Why Michael Jordan doesn’t matter
The WISCH LIST
July 3, 2010
The guy’s legend remains larger than life, his image is bronzed for posterity at the House that He Built, and he’s still – and likely always be – regarded as the greatest to ever play his sport.
But Babe Ruth doesn’t scare a soul anymore.
So, why should Michael Jordan?
That’s the question I’ve been pondering the past few weeks as I’ve weighed the reasons why uber-free agent LeBron James should sign a contract with the Chicago Bulls this summer – and why he shouldn’t.
There may be plenty of good reasons why James should shun Chicago – actually, I can think of 30 million of them (the amount of money that Cleveland can pay him above any other team) – but I’ve also come to the conclusion that His Airness should not be one of them.
Because Michael Jordan doesn’t matter.
At least, he shouldn’t. Not to LeBron. Not in the way many think he should.
Now, before you try to punch me with a fistful of NBA championship rings or send Mars Blackmon to heckle me at work, allow me the chance to explain.
Of course, Michael Jordan matters. In the landscape of Chicago sports, no athlete has ever mattered more. And it’s unlikely that anyone ever will.
Jordan – with that wagging tongue, those aerial acrobatics and, of course, the six championship rings – turned himself into an icon nonpareil during the 1980s and ’90s while transforming the Chicago Bulls into a global brand recognized from Berlin to Basra to Beijing.
A dozen summers after Jordan last donned a Bulls jersey, his shadow still looms large over the United Center. And during the past month, that’s left many asking why LeBron James would want to stand in it.
But what I’ve instead come to wonder is why he wouldn’t.
Because, for a player as great as LeBron, the specter of Michael Jordan shouldn’t be viewed as a curse. It should be viewed as a blessing.
Consider this: In 2004, before his career was irreparably tarnished and his Hall of Fame candidacy (almost certainly) destroyed by admitted steroid use, Alex Rodriguez was well on his way to being considered one of the greatest baseball players of all-time. Maybe the greatest.
In an attempt to attain such a lofty stature (and championships), A-Rod wanted to join – not run away from – the team that the greatest of all-time, Babe Ruth, called his own for 15 seasons. That’s because, over time and many titles, the Yankees have become something truly special in professional sports: A franchise of legends that, in turn, attracts legends.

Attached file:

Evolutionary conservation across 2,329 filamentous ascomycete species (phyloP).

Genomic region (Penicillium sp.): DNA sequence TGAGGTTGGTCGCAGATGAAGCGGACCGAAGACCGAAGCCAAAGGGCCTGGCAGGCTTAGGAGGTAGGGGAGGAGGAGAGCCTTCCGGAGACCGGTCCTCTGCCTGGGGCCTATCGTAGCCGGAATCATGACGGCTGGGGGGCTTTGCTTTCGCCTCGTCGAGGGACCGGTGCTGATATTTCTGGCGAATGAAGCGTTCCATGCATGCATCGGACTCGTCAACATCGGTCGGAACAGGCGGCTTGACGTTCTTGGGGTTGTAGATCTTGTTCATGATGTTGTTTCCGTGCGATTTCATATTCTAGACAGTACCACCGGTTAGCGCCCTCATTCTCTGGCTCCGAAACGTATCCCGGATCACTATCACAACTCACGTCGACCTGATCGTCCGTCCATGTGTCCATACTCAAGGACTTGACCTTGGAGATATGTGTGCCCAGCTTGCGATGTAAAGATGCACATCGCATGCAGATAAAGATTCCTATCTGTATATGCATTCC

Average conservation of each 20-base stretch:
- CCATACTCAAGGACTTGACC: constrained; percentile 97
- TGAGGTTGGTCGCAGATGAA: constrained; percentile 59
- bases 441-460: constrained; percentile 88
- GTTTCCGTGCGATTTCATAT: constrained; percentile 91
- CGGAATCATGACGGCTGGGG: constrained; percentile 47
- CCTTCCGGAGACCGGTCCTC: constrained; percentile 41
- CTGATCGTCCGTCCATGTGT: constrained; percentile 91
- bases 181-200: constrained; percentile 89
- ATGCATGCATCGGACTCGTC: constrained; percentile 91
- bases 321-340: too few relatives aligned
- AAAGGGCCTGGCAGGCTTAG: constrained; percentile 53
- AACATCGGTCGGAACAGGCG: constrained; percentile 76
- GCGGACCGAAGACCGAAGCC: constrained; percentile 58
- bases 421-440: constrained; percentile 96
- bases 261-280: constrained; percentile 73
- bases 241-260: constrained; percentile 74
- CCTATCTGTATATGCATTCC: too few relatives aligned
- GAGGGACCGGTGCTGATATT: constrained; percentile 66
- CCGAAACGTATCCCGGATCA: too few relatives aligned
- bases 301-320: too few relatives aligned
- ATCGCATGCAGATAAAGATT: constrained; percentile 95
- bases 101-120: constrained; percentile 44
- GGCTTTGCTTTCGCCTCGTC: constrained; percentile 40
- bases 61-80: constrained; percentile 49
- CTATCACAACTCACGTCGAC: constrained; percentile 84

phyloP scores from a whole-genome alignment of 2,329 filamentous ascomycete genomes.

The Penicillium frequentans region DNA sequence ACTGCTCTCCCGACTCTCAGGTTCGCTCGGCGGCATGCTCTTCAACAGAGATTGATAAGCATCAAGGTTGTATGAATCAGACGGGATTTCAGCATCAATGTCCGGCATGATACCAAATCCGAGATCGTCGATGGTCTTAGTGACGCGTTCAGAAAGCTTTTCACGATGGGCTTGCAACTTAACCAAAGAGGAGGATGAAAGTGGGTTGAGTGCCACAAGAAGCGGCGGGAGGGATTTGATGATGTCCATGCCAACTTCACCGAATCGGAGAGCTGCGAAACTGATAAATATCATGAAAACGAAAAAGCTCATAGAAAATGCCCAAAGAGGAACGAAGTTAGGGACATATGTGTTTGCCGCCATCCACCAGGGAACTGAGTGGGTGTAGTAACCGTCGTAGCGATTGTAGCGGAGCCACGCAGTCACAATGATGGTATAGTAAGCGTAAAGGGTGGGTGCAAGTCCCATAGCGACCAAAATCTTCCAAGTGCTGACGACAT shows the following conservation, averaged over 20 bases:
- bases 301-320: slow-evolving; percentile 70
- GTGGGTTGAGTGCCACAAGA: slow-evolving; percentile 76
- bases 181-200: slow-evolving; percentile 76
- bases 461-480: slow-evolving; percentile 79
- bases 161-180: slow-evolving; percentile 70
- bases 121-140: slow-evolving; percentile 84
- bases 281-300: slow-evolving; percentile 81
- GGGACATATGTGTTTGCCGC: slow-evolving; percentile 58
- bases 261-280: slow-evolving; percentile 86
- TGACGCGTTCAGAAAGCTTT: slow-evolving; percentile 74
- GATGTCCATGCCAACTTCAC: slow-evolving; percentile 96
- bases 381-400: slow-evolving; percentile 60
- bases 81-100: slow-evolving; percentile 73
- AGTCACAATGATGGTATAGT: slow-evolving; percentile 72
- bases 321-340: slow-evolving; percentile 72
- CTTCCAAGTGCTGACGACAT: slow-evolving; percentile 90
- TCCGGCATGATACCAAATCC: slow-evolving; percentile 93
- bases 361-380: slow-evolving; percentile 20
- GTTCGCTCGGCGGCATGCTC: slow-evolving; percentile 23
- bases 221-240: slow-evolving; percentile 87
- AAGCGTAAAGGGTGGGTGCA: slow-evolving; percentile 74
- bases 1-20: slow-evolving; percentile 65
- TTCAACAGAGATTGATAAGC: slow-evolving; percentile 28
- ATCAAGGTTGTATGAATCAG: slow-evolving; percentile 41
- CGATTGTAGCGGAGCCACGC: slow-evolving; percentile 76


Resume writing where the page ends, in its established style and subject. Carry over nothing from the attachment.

The seven World Series rings that Ruth won and the best-ever reputation he built in the Bronx didn’t intimidate Rodriguez. Instead, A-Rod was almost certainly drawn to New York at least in part because of those things.
Playing for the Yankees just meant more than playing for anyone else.
Love them or hate them, the Yankees are baseball’s undisputed Gold Standard. And by coming to Chicago, LeBron James could potentially make the Bulls the same. He could turn them into the NBA’s version of the Yankees.
Or, at the very least, the Lakers and Celtics, two franchises that in Kobe Bryant, Magic Johnson, Kareem Abdul-Jabbar, Jerry West, Larry Bird and Bill Russell boast probably six of the 10 greatest basketball players of all-time, yet don’t seem to scare any current players away.
You’ve never heard anyone saying that Kobe should have left Los Angeles to make his mark because Magic and Kareem had already made theirs there. Really, even mentioning such a thing sounds ridiculous. It should sound the same way in Chicago, too.
Winning as a Laker has hardly diminished Kobe’s legacy. Rather, it has enhanced it. That’s because the Yankees, Lakers and Celtics are all special franchises. The Chicago Bulls could be. They can be more than just Michael Jordan.
And LeBron James is the one who could accomplish that.
If he decides to sign with Chicago, LeBron has the unique opportunity to not just make himself legendary, but to potentially make a franchise truly legendary, as well.
Chances like that don’t come along very often. And for a guy looking to leave a legacy, well …
That’s one for the history books, Babe.